Most Market Monetarists talk about NGDP level targeting, but I guess people like Beckworth and Woolsey would prefer targeting “nominal final sales to domestic purchasers” as William Niskanen suggested. I have sympathy for that as well – especially if I think of none-US monetary policy then a target on what I would call final domestic spending would be appropriate. Furthermore, final sales was also Clark Warburton’s prefered measure for Py and given I think Warburton is the most underappreciated monetarist ever it is only natural for me to advocate to use final sales rather NGDP as a measure of Py.

Anyway, nice to see a Cato scholar on board. The Cato Institute has been at the forefront of “policy development” in the US for decades and it’s annual monetary conference continues to be hugely influential on US and global thinking about monetary policy and theory so it is truly great that Tim is spreading the message from William Niskanen.

Beckworth and Ponnuru: Tight budgets, Loose money

David Beckworth and Ramesh Ponnuru just came out with a new article on the economic policy debate in the US. Beckworth and Ponnuru lash out against both left and right in American politics. Let me just say that I agree with basically everything in the article, but you should read it yourself.

However, what I find most interesting in the article is not the discussion about the US political landscape, but rather the very clear description of both the Great Moderation and the causes for the Great Recession:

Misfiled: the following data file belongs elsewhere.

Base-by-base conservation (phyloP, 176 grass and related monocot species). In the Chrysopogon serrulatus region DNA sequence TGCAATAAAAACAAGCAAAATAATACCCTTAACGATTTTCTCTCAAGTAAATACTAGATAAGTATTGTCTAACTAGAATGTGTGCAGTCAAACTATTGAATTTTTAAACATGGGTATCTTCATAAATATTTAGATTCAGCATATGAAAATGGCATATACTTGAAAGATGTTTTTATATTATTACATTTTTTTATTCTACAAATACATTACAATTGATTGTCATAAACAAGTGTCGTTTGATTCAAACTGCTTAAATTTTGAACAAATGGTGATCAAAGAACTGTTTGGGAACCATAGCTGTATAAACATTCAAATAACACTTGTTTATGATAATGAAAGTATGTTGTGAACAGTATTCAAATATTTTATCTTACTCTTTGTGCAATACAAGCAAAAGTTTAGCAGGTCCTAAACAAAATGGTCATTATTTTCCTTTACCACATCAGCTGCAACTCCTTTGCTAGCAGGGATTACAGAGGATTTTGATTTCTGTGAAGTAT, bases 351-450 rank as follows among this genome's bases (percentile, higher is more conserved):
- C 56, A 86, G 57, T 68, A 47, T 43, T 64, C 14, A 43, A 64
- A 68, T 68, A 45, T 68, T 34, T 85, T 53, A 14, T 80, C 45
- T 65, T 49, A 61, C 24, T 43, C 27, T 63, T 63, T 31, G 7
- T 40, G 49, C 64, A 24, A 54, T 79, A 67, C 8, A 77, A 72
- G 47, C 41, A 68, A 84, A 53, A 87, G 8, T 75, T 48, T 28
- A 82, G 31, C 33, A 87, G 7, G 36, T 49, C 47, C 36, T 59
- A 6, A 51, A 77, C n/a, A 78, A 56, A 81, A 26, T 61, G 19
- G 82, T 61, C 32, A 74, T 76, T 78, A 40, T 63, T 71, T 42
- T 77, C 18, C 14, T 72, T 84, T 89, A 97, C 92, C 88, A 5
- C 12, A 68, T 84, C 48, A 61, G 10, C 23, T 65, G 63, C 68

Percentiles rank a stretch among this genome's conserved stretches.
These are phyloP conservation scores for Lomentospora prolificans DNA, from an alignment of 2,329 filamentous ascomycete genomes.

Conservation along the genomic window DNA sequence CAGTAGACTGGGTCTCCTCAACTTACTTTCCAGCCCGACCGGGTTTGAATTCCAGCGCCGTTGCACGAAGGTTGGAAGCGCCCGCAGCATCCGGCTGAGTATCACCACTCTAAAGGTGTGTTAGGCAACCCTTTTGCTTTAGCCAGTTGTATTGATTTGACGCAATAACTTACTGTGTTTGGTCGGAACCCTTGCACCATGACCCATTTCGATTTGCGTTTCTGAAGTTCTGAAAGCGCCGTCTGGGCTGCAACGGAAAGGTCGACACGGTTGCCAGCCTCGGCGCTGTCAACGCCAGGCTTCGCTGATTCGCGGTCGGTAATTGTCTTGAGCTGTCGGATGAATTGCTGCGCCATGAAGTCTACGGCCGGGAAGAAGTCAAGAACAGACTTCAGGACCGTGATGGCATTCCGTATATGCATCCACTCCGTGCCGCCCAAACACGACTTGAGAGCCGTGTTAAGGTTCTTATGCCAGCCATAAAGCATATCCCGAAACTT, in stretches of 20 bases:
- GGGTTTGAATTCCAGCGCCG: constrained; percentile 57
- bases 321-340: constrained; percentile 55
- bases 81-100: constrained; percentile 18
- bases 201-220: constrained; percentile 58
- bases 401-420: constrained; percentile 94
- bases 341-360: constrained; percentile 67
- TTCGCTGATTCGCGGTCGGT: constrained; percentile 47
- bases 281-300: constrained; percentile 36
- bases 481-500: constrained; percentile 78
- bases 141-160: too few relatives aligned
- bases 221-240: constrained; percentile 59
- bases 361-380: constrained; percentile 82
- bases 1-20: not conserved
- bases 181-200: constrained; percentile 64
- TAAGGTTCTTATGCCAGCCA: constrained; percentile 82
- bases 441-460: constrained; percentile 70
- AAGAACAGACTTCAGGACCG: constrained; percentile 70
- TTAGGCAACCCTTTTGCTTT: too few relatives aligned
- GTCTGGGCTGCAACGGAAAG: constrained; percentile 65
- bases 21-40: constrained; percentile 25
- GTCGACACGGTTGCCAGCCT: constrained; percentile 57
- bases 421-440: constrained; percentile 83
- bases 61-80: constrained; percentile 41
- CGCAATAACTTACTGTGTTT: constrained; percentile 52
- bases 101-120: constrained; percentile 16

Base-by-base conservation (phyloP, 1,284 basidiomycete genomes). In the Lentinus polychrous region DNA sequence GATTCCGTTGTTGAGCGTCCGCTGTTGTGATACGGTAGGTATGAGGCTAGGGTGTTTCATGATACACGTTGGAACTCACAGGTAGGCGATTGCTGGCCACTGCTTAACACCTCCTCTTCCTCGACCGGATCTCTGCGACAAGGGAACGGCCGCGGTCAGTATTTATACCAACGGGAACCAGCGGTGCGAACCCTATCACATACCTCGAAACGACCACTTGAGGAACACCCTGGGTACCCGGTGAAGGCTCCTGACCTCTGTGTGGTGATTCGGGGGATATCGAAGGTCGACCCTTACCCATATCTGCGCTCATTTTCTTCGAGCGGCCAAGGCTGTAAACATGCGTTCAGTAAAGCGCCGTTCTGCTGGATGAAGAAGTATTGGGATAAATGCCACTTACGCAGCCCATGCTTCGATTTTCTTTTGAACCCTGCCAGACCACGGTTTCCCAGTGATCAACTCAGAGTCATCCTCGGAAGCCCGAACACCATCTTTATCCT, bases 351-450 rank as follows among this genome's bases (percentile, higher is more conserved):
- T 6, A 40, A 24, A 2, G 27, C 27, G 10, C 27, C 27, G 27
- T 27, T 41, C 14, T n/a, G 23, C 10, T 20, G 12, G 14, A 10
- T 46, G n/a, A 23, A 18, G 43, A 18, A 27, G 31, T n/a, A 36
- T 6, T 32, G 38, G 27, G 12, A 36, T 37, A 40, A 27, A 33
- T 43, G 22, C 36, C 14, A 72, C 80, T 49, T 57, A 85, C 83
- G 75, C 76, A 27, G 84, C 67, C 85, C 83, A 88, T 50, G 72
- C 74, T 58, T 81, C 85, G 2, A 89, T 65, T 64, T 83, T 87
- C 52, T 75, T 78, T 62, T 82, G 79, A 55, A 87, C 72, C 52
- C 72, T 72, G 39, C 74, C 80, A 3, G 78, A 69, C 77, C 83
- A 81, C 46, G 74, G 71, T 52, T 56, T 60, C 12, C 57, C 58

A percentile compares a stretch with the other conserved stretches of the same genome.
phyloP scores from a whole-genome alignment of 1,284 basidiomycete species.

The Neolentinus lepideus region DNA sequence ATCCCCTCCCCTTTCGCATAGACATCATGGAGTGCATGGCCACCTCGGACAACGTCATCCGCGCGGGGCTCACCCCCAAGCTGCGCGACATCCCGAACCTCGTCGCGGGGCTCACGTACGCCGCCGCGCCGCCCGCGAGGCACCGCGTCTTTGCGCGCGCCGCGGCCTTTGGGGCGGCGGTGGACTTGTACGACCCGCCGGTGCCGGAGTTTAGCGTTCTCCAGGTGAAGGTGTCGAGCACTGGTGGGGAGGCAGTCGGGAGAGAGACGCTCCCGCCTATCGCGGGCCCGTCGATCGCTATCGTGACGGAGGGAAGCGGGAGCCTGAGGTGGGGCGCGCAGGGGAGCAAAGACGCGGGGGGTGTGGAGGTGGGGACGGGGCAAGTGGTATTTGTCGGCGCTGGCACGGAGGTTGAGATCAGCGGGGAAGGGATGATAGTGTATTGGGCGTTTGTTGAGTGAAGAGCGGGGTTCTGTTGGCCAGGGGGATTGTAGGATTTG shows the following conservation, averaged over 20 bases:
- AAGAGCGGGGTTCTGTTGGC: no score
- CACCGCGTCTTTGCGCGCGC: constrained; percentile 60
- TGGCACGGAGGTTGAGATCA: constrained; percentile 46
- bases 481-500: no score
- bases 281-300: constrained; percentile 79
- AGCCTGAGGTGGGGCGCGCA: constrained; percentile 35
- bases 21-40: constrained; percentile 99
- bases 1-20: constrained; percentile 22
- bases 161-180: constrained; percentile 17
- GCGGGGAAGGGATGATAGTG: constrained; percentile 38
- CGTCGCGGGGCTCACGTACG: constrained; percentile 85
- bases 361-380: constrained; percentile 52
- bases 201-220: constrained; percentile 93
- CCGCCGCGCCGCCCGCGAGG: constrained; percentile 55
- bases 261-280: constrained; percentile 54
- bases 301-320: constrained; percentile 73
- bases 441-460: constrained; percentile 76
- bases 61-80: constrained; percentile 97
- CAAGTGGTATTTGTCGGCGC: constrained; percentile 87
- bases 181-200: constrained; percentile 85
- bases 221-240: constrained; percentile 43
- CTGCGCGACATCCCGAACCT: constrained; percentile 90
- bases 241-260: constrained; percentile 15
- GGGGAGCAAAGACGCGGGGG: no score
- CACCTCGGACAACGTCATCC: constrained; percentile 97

“The Fed did a pretty good job of stabilizing the economy. The result of its monetary policies was that the economy, measured in current-dollar or “nominal” terms, grew at about 5 percent a year, with inflation accounting for 2 percent of the increase and real economic growth 3 percent. Keeping nominal spending and nominal income on a predictable path is important for two reasons. First, most debts, such as mortgages, are contracted in nominal terms, so an unexpected slowdown in nominal income growth increases their burden. Also, the difficulty of adjusting nominal prices makes the business cycle more severe. If workers resist nominal wage cuts during a deflation, for example, mass unemployment results…During the great moderation, people began to expect spending and incomes to grow at a stable rate and made borrowing decisions based on it. But maintaining this stability requires the Fed to increase the money supply whenever the demand for money balances—people’s preference for cash over other assets—increases. This happened in 2008 when, as a result of the recession and the financial crisis, fearful Americans began to hold their cash. The Federal Reserve, first worried about increased commodity prices as a harbinger of inflation and then focused on saving the financial system, failed to increase the money supply enough to offset this shift in demand and allowed nominal spending to fall through mid-2009″